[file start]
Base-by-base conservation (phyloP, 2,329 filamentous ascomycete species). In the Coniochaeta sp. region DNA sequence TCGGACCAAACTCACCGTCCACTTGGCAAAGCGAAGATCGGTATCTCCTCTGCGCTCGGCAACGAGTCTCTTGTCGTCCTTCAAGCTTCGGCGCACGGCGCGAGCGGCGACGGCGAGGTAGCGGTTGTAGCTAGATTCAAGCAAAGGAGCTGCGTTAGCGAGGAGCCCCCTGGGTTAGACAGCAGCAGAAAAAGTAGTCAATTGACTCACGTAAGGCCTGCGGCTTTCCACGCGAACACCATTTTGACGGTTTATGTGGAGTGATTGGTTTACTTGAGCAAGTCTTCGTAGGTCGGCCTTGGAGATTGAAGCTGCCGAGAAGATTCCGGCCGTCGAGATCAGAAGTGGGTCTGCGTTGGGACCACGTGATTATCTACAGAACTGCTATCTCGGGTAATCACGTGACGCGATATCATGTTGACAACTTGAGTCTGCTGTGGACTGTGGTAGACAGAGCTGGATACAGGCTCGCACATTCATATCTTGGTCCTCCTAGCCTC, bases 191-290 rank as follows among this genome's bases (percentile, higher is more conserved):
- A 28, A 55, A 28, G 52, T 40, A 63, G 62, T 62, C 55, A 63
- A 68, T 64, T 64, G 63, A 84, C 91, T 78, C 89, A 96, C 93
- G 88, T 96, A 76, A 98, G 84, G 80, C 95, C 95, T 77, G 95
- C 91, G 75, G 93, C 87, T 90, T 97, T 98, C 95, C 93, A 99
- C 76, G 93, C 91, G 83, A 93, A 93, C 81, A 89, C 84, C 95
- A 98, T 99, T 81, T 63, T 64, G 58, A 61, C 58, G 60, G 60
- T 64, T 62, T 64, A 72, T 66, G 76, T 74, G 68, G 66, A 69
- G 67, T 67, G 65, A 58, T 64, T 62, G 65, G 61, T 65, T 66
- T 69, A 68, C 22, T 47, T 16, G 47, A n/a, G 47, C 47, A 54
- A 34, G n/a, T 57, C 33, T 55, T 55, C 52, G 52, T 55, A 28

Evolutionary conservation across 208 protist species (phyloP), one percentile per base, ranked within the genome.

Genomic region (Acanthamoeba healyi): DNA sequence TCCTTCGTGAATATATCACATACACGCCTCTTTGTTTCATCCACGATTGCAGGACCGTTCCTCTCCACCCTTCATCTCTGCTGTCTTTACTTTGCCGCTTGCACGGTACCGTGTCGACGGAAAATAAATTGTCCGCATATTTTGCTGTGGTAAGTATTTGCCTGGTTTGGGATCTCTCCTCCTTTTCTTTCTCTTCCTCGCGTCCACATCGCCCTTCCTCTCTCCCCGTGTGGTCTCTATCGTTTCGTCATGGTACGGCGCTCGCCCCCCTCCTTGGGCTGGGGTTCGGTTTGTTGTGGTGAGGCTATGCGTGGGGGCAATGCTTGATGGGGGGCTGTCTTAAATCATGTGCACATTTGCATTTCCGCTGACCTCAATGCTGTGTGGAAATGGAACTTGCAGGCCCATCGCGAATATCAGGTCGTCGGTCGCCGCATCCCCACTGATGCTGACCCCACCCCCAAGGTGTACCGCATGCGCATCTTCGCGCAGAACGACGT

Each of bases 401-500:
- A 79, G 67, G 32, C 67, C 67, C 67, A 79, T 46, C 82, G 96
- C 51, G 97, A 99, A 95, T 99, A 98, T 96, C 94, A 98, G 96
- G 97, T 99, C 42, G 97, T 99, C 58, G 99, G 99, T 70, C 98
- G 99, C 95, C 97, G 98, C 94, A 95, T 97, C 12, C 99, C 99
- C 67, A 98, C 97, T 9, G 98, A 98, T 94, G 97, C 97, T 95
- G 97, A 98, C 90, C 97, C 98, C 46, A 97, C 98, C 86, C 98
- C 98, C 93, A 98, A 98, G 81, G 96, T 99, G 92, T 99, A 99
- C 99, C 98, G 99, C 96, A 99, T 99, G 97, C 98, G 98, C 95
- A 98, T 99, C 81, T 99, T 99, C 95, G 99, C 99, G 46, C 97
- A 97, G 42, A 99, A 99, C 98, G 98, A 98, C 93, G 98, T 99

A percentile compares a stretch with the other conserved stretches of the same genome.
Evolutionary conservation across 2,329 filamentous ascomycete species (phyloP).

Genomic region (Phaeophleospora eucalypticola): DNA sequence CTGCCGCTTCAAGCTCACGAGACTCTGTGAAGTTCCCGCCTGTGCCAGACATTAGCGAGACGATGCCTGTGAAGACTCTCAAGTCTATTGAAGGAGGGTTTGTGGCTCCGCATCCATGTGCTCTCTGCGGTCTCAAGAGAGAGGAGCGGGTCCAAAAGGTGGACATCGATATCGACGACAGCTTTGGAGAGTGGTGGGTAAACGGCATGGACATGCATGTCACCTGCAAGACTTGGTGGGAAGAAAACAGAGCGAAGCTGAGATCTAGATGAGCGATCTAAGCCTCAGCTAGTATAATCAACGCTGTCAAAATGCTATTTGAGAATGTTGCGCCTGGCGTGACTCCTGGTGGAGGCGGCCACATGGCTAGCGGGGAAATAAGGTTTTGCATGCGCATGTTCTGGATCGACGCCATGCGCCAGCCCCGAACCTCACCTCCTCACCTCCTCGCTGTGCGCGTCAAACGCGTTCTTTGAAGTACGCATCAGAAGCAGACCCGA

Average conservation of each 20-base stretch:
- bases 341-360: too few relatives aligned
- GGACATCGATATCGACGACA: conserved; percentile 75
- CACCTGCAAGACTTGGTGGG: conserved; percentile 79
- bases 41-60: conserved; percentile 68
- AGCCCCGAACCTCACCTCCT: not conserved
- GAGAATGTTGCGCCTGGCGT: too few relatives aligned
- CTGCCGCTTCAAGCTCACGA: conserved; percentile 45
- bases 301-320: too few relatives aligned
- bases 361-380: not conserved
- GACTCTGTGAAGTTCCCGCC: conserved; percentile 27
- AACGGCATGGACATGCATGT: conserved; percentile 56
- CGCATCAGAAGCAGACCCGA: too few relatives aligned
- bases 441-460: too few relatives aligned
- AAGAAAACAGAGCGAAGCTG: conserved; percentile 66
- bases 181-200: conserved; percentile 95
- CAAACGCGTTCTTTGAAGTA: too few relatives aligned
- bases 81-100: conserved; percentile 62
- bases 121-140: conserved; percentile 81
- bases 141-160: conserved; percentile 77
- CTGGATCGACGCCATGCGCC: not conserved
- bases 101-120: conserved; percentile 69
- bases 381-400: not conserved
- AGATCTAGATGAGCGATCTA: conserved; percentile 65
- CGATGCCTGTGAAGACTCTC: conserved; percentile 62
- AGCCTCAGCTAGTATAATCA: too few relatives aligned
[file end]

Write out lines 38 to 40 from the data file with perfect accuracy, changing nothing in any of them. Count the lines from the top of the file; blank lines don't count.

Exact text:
- GACTCTGTGAAGTTCCCGCC: conserved; percentile 27
- AACGGCATGGACATGCATGT: conserved; percentile 56
- CGCATCAGAAGCAGACCCGA: too few relatives aligned